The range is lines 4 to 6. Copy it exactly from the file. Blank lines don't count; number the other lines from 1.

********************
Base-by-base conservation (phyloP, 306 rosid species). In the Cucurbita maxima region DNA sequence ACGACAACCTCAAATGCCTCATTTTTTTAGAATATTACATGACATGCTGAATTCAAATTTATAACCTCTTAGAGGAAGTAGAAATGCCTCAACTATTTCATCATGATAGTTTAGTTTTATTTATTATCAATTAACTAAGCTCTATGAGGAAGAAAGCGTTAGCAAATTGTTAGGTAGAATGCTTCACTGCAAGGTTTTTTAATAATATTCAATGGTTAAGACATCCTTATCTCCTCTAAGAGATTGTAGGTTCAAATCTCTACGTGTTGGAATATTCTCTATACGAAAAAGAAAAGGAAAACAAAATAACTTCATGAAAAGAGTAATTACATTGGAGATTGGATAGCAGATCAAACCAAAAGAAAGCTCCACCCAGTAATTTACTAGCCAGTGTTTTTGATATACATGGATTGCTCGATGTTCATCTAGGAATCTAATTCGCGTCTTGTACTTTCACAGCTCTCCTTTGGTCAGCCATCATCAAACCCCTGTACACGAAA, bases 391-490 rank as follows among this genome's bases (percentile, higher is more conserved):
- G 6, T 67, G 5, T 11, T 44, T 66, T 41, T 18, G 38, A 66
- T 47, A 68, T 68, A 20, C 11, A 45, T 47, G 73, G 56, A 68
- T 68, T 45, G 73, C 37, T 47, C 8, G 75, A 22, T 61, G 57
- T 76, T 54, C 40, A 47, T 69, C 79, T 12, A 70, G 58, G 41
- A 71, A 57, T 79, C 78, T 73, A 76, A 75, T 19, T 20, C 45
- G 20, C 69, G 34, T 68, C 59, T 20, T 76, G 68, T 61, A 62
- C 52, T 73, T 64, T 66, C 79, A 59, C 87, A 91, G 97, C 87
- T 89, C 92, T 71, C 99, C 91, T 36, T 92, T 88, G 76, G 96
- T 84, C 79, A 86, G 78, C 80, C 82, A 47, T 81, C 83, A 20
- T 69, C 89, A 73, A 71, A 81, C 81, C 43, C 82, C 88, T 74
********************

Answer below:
- T 68, T 45, G 73, C 37, T 47, C 8, G 75, A 22, T 61, G 57
- T 76, T 54, C 40, A 47, T 69, C 79, T 12, A 70, G 58, G 41
- A 71, A 57, T 79, C 78, T 73, A 76, A 75, T 19, T 20, C 45